White window blinds tend to attract ordinary household particulates and require regular dusting. However, a layer of black soot indicates a more serious problem. Soot is a nuisance to clean, and it can ultimately affect the health those exposed. While the sudden appearance of black soot may seem mysterious, in most instances, it can be traced to familiar sources in the home.
Candles add a soft glow and romantic touch to any room. They can also contribute to black soot buildup. The culprits include candles in glass jars, scented candles, candles made from soft wax compounds, large multiple-wick candles, and candles with thick or wire-enforced wicks. Look for evidence of soot around the edge of the candle holder, a black smoke trail rising from the flame, irregular flames, and black soot on nearby walls. To lessen soot accumulation, purchase unscented, hard paraffin, soy or bee's wax candles. Do not burn candles in drafty areas. Purchase an air purifier, and regularly replace HVAC filters. After burning candles, open windows to ventilate affected rooms. Maintain a candlewick length of no greater than 1/4 inch. Limit candle burning to one-hour sessions.
Oil lamps come in handy during a power outage, but they can emit soot during long periods of use. Modern lamp oils have come a long way from noxious kerosene of the past. Lamp oil manufacturers offer clean-burning options for safe indoor use. However, oil lamps still produce smoke that collects as soot on blinds and other household surfaces. The extent of soot buildup inside the glass chimney indicates the amount of soot escaping into the air. To minimize soot deposits, adjust the wick to avoid excessive smoking. Do not use scented or tinted lamp oils. Do not expose an oil lamp to sunlight. The heat will produce condensation inside the fuel reservoir, which increases soot production.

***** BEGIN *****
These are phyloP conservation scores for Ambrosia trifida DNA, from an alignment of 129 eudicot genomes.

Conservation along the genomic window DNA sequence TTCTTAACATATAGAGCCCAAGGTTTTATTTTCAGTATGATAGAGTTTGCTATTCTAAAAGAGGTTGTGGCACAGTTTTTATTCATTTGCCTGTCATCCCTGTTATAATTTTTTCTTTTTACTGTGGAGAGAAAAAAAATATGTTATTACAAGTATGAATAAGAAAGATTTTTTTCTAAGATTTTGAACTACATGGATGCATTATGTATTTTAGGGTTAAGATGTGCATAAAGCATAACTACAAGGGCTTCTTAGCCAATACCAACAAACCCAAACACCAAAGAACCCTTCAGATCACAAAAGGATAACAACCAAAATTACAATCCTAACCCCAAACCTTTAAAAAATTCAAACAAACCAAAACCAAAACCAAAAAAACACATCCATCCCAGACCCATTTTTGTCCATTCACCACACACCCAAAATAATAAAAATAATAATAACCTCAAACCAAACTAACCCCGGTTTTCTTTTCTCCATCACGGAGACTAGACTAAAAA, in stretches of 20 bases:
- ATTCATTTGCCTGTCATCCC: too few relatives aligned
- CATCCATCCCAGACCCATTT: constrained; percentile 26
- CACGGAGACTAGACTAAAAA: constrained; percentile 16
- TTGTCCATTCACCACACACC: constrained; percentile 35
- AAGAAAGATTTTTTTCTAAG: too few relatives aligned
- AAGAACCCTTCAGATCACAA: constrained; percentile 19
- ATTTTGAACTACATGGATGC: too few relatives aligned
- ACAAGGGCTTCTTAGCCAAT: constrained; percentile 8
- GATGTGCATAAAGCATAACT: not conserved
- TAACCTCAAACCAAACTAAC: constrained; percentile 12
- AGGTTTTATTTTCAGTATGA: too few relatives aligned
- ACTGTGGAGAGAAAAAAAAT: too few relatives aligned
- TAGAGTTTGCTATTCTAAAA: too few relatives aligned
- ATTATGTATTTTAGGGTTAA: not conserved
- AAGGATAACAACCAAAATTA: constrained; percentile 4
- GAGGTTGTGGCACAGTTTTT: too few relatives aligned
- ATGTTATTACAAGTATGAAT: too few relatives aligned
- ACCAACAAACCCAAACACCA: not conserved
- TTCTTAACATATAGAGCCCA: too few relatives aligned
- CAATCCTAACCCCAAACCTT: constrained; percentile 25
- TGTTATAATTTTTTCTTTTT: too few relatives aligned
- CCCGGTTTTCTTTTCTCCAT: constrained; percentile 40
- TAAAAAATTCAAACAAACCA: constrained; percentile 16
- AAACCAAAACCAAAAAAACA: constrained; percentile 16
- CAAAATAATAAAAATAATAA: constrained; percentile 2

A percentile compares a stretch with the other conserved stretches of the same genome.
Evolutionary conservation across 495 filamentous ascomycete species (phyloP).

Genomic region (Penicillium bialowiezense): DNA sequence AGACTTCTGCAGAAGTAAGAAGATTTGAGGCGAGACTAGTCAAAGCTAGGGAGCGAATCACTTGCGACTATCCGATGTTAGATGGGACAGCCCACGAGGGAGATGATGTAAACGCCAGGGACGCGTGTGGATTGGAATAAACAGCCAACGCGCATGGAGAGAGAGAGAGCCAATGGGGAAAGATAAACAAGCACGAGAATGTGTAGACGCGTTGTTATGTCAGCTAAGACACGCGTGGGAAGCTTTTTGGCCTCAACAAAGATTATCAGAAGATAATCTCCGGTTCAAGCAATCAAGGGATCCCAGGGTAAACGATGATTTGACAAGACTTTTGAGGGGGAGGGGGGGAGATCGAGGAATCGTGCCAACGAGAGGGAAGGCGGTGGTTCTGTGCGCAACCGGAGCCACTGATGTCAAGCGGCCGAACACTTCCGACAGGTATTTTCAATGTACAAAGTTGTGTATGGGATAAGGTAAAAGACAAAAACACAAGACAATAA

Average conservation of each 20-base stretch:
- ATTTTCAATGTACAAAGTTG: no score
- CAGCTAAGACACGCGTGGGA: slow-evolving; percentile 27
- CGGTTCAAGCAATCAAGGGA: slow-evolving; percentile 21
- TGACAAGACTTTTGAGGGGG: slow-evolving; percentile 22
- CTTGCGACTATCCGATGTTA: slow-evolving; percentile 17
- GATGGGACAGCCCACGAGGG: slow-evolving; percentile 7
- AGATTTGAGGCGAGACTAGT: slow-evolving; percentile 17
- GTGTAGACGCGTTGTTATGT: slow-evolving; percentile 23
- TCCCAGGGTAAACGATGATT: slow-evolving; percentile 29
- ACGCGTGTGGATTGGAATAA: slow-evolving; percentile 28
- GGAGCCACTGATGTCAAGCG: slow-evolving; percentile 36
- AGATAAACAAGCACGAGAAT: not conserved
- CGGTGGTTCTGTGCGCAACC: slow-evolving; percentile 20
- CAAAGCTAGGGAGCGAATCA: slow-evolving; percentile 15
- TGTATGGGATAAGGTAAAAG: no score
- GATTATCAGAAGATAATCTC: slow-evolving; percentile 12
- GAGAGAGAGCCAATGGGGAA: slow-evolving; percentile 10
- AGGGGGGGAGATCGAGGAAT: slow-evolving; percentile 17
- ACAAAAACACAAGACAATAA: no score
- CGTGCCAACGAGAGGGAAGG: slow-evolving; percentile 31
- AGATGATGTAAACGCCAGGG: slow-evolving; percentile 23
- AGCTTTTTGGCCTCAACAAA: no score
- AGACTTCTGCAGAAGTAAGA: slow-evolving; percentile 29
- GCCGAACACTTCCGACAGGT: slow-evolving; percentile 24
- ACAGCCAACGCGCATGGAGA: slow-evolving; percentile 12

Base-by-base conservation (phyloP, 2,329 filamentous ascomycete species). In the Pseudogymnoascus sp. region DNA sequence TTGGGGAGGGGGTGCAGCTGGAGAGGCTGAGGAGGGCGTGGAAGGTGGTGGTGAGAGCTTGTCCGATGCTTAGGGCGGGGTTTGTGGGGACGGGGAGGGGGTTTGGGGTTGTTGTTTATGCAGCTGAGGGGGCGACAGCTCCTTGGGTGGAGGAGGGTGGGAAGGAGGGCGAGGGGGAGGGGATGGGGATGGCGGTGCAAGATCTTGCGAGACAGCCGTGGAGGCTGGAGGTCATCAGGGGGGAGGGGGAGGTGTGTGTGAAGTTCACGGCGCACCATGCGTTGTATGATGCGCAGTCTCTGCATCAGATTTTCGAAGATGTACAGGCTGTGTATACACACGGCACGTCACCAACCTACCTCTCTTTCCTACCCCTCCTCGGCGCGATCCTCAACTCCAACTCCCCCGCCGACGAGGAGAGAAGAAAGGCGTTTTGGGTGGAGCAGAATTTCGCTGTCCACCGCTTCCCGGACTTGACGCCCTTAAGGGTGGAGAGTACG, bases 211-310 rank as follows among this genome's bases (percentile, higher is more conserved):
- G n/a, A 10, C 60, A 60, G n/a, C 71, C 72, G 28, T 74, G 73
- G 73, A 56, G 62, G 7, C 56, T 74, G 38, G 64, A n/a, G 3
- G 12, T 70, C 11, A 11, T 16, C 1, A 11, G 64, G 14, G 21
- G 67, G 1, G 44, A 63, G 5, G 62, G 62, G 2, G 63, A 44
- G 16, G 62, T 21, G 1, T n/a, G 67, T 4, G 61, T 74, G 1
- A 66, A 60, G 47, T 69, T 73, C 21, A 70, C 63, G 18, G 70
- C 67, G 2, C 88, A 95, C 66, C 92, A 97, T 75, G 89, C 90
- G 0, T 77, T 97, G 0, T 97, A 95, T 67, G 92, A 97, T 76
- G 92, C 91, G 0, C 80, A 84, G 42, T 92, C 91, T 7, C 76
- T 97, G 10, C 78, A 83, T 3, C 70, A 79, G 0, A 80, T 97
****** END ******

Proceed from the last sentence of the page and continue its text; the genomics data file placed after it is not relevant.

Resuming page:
Wood-Burning Heat Sources
Nothing feels or looks better on a cold night than the toasty glow of a fireplace. If a layer of black soot on white window blinds occurs during periods of cold weather, the fireplace or wood stove may be to blame. Accumulated creosote and soot blow into the room in downdraft situations. Before winter arrives, thoroughly clean the chimney and firebox. A chimney sweep or fire department will remove residue and inspect for damage that negatively affects airflow.
Gas Heat Sources
Gas fireplaces, forced air gas heaters, and even liquid propane heating units can create soot. Black soot on furniture, appliances, blinds, and walls indicates a serious problem, such as faulty air and gas mix or other mechanical failure. If a gas heater causes excessive amounts of black soot, turn off the unit immediately and call a service technician. Annual maintenance will eliminate the instance of soot and harmful gases in most cases.